Crew Commentary

Regarding the Fate of Humanity on Planet Earth

Tim Rumage - Planetary Ethicist


by Tim Rumage, Planetary Ethicist


I am very optimistic regarding the fate of humanity on Spaceship Earth

I have little hope regarding the fate of humanity on Spaceship Earth.


I am optimistic because I have been involved in enough projects to know that humanity knows how to regenerate healthy ecosystems, restore biodiversity, generate electricity without greenhouse gases, feed ourselves without cruelty to animals while also avoiding harmful nutrient runoff, how to thrive without air pollution, educate without creating massive debt, have economies without externalities, all while creating a future that promotes life – not extinction.



I have little hope because I do not see humanity rising to the challenge of both the speed and scale of the changes we must make. We can do it. We have the basic skills and foundational knowledge. My lack of hope is that we won’t do it. That we will choose not to change how we live. That we will not become better stewards for the future. That we will continue to wait for the ‘other guy’ to do their part first.


To some of you, the words above may be reminiscent of the opening in “A Tale of Two Cities”.

But there is a crucial difference. Charles Dickens gave the reader an option we do not have. He gave us two cities. We only have one planet. The sum of our combined actions will determine our universal outcome for better or worse.


The only way all the negative effects of our climate crisis happens is because we allow it to. Every day, the cumulative, collective and continuous impact of every choice we all make moves us towards a future where our children thrive and prosper, or keeps us on our current path towards catastrophe – the end of civilization as we know it as our social infrastructures and life support systems collapse.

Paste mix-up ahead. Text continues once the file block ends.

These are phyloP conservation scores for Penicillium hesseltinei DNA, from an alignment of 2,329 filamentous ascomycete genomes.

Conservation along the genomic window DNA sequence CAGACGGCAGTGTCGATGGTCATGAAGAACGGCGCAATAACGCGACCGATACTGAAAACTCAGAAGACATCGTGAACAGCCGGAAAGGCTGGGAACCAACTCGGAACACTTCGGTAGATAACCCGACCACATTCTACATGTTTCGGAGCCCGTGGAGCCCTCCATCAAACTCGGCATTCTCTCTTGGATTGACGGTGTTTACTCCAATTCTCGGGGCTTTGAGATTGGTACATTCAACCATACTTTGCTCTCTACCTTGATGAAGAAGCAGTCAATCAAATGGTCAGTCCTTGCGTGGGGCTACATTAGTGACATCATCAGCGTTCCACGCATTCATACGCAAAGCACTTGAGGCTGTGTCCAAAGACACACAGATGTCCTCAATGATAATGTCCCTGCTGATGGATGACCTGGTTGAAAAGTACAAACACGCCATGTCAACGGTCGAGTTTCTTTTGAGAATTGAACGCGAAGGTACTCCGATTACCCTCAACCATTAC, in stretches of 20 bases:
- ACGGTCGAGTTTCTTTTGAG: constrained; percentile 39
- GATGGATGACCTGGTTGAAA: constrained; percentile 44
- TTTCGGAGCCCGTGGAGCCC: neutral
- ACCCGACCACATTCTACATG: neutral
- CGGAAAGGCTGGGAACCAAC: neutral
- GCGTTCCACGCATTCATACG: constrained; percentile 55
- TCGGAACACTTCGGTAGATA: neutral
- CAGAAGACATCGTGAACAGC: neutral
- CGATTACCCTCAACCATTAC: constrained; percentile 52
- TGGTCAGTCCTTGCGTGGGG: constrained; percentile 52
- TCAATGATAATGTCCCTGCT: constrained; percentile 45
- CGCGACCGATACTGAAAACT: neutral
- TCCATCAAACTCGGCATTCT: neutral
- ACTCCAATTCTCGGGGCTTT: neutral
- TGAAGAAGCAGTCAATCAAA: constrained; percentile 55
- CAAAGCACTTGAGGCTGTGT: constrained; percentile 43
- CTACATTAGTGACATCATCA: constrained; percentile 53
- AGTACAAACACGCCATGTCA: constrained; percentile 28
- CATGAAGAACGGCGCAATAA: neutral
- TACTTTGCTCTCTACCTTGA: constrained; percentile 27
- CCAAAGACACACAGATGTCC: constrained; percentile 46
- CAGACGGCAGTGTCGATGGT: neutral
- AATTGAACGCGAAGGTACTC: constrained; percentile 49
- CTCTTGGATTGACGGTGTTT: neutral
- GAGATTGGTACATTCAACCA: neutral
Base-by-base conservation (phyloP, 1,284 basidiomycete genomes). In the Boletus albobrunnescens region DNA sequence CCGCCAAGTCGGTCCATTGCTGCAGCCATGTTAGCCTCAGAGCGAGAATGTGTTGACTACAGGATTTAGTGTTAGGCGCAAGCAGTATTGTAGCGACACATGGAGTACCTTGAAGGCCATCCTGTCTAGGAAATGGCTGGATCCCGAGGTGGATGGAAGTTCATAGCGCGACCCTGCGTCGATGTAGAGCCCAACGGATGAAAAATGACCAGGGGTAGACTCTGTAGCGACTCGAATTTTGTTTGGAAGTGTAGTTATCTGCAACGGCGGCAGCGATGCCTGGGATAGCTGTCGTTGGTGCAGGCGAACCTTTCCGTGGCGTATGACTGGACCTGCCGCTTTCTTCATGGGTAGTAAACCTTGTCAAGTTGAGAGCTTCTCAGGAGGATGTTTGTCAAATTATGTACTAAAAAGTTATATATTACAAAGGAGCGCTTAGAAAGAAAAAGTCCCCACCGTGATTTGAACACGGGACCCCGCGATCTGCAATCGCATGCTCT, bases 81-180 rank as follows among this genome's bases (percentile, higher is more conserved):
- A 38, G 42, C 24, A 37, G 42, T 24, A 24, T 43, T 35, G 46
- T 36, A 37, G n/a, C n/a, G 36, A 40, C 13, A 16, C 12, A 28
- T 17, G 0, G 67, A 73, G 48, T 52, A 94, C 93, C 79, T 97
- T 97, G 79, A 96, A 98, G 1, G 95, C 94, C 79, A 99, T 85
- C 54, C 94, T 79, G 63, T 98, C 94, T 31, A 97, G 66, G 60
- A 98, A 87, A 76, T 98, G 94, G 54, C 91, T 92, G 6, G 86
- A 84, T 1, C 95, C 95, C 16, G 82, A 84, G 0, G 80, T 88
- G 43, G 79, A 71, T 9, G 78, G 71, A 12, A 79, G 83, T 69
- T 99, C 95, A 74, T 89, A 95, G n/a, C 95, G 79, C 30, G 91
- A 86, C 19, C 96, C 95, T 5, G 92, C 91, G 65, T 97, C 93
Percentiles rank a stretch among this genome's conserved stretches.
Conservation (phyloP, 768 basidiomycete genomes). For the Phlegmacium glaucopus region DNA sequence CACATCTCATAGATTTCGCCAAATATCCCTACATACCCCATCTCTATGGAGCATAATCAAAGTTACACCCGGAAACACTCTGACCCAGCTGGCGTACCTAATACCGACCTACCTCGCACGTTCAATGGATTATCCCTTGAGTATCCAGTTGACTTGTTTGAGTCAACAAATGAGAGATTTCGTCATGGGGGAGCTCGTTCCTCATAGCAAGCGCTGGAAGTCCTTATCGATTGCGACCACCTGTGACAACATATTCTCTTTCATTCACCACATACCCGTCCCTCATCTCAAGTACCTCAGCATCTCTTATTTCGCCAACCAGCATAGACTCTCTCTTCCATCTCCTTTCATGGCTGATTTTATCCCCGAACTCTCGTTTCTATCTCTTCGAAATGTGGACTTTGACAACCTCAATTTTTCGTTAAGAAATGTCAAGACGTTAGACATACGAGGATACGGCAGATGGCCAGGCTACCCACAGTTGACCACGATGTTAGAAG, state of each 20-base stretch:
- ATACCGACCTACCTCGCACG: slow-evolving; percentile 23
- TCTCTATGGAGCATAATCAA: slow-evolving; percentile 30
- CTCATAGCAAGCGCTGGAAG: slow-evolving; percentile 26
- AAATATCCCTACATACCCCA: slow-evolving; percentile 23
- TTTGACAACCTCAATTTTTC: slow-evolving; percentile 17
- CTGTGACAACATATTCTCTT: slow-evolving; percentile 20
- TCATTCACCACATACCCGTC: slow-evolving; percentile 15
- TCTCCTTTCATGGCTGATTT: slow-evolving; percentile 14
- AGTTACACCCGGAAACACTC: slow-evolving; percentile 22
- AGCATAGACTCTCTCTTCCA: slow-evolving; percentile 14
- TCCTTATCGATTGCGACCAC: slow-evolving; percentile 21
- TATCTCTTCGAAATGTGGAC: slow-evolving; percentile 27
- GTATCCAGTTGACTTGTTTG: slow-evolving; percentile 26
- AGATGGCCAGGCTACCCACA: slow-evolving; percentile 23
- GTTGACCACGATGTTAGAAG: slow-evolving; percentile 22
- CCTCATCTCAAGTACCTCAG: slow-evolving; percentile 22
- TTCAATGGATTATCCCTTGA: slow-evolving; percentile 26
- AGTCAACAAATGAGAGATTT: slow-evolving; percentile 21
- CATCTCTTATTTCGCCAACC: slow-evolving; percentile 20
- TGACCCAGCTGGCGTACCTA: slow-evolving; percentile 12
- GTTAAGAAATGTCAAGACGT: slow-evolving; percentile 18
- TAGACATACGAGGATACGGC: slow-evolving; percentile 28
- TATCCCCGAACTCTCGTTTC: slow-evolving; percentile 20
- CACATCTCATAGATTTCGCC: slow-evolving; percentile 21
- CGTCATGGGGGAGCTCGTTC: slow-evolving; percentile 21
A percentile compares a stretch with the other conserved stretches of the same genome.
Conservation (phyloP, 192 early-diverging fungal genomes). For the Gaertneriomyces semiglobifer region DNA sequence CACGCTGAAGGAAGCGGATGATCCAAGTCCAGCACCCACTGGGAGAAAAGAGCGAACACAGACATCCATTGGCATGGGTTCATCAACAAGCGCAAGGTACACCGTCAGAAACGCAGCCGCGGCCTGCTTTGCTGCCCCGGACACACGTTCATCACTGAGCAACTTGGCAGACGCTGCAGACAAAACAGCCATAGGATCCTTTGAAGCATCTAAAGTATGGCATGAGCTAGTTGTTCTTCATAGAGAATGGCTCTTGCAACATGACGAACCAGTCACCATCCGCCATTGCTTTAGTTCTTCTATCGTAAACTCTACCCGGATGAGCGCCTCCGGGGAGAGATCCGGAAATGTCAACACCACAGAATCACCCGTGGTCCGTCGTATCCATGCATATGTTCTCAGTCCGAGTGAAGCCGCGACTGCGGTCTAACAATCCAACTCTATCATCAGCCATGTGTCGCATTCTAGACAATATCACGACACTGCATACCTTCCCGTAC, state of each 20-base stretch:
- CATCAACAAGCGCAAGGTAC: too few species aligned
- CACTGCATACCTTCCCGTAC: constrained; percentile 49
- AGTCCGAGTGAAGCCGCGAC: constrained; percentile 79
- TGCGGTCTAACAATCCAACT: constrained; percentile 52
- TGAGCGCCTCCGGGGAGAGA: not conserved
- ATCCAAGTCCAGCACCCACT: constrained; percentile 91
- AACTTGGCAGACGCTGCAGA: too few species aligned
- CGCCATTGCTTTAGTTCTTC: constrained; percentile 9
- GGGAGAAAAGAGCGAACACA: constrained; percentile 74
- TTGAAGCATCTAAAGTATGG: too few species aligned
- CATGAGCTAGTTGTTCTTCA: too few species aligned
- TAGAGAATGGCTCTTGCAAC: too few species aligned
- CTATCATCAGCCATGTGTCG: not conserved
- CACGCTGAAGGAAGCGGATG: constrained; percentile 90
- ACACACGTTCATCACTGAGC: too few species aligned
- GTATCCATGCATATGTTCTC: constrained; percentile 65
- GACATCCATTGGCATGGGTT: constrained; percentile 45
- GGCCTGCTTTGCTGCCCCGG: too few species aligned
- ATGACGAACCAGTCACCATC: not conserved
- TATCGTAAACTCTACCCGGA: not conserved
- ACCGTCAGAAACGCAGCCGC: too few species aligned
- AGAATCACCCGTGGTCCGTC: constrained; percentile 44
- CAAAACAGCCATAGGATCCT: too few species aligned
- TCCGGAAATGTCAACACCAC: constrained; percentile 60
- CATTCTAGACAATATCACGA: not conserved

There is an ever-shrinking window of time to avoid the worst. The key step is more philosophical than physical. It is a change in focus and consciousness. It is understanding that life is more important than economics – without people and without natural resources, there is no economy.


The dinosaurs did not go extinct the day the asteroid impacted the earth. It took generations for dinosaurs to die off and be replaced by new/different species. But the fate of the dinosaurs was sealed the day the asteroid struck. The dinosaurs did not initiate the climate change that would cause their demise, and they had no way to alter the chain of events that would lead to their extinction.


We are experiencing a very different scenario. We, humanity, are the cause. We released the gases that have triggered global warming. We are aiding and abetting climate change by continuing to encroach on habitats, by reducing biodiversity through over-harvesting, hunting and poaching, by accelerating extraction of natural resources… all due to our misguided belief that rates the value of life, all life, lower than growth of GDP.


We may deserve our fate. But our children don’t. And their children even less so.